Legacy Lofts on East Main Street
Legacy Lofts on East Main Street
Share on Facebook
Share on Twitter
Share on Google+
Share on LinkedIn
Pin to Pinterest
Share on StumbleUpon
+

It’s hard to miss the bright orange Legacy Lofts building half built on the corner of East Main Street and Campbell Street. Originally the idea of developer and architect Mark Isaacs, Legacy Lofts has become the poster child of the recession for Louisville’s condo market. Now that the economy is beginning to stabilize, however, the mixed-use residential project is about to see new life.

Legacy Lofts went to foreclosure auction on February 16 after work ceased over a year ago and Will Realty, headed by David Will and his daughter Kelly Will, placed the sole bid of $1.87 million for the five-story, 38-unit structure. David Will says he believes the project is still viable and hopes to get started finishing the building as soon as possible.

David Will and his team have been conducting brainstorming sessions this week about how to proceed with the project. He plans to incorporate as many of the sustainable features as possible from the 2008 Green Multifamily Building of the Year but admits that the orange color is out. Instead, he plans a few facade modifications to add interest and will use a neutral color scheme of taupe. The overall aesthetic will remain modern.

The condition of the interior still hasn’t fully been determined but, as expected, there has been some decay. Will says he made an emergency walk through during the auction and has sealed up what he can, but a more thorough inspection will be required to determine the extent of work. Anything that is deteriorated or broken will be taken apart and rebuilt – no easy task considering some units were nearly complete when construction halted.

On the inside, Will intends to keep the general layout but is considering combining some of the smaller units. The structure is comprised of two masses containing residential units with an outdoor courtyard in the middle. Will also plans to keep 3,200 square feet of retail space fronting Main Street. He says the vibrancy of the East Market corridor including several planned projects within surrounding blocks convinced him the project is still feasible.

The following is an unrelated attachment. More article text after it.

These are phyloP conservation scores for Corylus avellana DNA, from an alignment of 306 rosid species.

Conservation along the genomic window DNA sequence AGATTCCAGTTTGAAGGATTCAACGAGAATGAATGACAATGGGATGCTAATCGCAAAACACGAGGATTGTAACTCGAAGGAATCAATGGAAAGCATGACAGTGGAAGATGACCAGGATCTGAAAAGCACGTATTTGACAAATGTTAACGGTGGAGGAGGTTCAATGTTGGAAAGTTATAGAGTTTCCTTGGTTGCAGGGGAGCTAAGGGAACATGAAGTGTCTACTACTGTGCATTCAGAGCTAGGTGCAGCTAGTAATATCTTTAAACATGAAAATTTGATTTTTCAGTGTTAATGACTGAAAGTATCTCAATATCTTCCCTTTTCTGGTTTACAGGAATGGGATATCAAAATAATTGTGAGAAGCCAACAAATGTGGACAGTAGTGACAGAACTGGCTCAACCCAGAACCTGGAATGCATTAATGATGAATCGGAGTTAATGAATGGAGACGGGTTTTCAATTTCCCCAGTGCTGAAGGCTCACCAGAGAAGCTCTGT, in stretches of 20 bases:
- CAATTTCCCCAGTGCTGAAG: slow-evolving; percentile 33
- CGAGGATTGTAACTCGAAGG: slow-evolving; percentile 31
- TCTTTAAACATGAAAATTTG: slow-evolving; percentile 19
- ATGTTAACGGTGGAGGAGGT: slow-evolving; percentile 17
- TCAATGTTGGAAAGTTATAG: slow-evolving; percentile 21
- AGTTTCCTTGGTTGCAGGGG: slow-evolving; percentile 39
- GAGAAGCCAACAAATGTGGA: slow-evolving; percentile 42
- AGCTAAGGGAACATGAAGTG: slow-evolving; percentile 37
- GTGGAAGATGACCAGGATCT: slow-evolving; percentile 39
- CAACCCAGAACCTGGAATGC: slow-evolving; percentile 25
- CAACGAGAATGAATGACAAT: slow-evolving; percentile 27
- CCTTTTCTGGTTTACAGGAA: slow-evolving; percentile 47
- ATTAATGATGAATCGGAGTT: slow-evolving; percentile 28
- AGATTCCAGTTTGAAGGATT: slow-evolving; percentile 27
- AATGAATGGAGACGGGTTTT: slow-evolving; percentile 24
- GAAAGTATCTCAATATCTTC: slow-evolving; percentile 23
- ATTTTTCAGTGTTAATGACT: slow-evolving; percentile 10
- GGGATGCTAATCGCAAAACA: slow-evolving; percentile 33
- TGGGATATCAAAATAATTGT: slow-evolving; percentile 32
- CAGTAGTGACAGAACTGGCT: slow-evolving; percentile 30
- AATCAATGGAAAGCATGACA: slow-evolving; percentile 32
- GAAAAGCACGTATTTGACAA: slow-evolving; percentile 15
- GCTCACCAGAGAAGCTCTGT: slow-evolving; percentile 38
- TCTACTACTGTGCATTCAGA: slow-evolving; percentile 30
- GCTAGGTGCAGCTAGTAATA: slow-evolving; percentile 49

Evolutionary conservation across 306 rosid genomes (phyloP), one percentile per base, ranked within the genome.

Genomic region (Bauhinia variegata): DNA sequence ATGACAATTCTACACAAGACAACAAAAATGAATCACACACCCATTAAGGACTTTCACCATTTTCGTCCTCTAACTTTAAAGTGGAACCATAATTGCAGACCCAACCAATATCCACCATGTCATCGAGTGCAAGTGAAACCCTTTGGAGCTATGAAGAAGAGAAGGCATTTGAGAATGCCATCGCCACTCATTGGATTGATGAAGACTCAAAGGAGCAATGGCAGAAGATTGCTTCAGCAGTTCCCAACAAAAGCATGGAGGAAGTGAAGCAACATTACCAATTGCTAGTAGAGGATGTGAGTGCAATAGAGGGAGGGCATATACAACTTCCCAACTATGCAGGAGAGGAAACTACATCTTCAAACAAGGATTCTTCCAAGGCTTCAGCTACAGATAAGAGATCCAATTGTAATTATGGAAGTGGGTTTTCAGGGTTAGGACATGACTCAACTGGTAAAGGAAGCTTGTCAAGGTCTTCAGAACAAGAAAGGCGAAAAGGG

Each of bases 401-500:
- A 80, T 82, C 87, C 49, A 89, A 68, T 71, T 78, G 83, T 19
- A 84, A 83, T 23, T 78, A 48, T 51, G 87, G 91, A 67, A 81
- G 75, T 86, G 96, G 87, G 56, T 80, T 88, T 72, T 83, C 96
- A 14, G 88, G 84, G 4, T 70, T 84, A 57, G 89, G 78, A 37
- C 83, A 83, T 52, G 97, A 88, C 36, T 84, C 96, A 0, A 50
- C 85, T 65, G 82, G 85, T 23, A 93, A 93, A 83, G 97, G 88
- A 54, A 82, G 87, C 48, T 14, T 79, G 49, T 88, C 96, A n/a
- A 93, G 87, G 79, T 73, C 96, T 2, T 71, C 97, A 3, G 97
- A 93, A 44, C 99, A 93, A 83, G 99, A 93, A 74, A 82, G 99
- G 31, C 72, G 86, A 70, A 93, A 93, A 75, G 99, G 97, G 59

LEED Certification could still be in play. Isaacs designed the building to be a model of sustainability and Will hopes to keep the building green. There’s already a geothermal system comprising 16,800 linear feet of geothermal coils installed under the building that Will plans on salvaging. Legacy Lofts also contains massive amounts of insulation and some walls were double framed for an effective R50 value.  Much of the gypsum wallboard and insulation has probably fallen victim to the elements, though.

Another green element that could remain is a white roof containing “thermospheres,” microscopic glass and ceramic beads, that increase reflectivity to keep the building cool in the summer and reduce the urban heat island effect. The original design also called for rainwater harvesting to irrigate plants on the interior courtyard.

Will is currently reaching out to those who had expressed interest in the original project. In 2008, 12 units were reserved ranging in price from $125,000 to $525,000. Will must submit his proposed changes to the city, but wants to get construction started quickly. He hopes to have the first units available in as soon as six months. As always, that timeline depends on the condition of the building.

Share on Facebook
Share on Twitter
Share on Google+
Share on LinkedIn
Pin to Pinterest
Share on StumbleUpon
+
Branden Klayko

11 COMMENTS

  1. Will only the orange panels be changing? The green doors and dark red trim would add some variety and certainly match taupe. I won't be sad to see the orange disappear but an entire building of taupe would be a bit of an eye sore.

  2. “On the inside, Will intends to keep the general layout but is considering combining some of the smaller units.”

    It would be a shame if any of the planned environmental features are scrapped and equally so if lower-priced units are nixed. Through the design, planning, and initial construction of this development, I was a big fan of cool, new, green downtown condo units that could be had for $125k.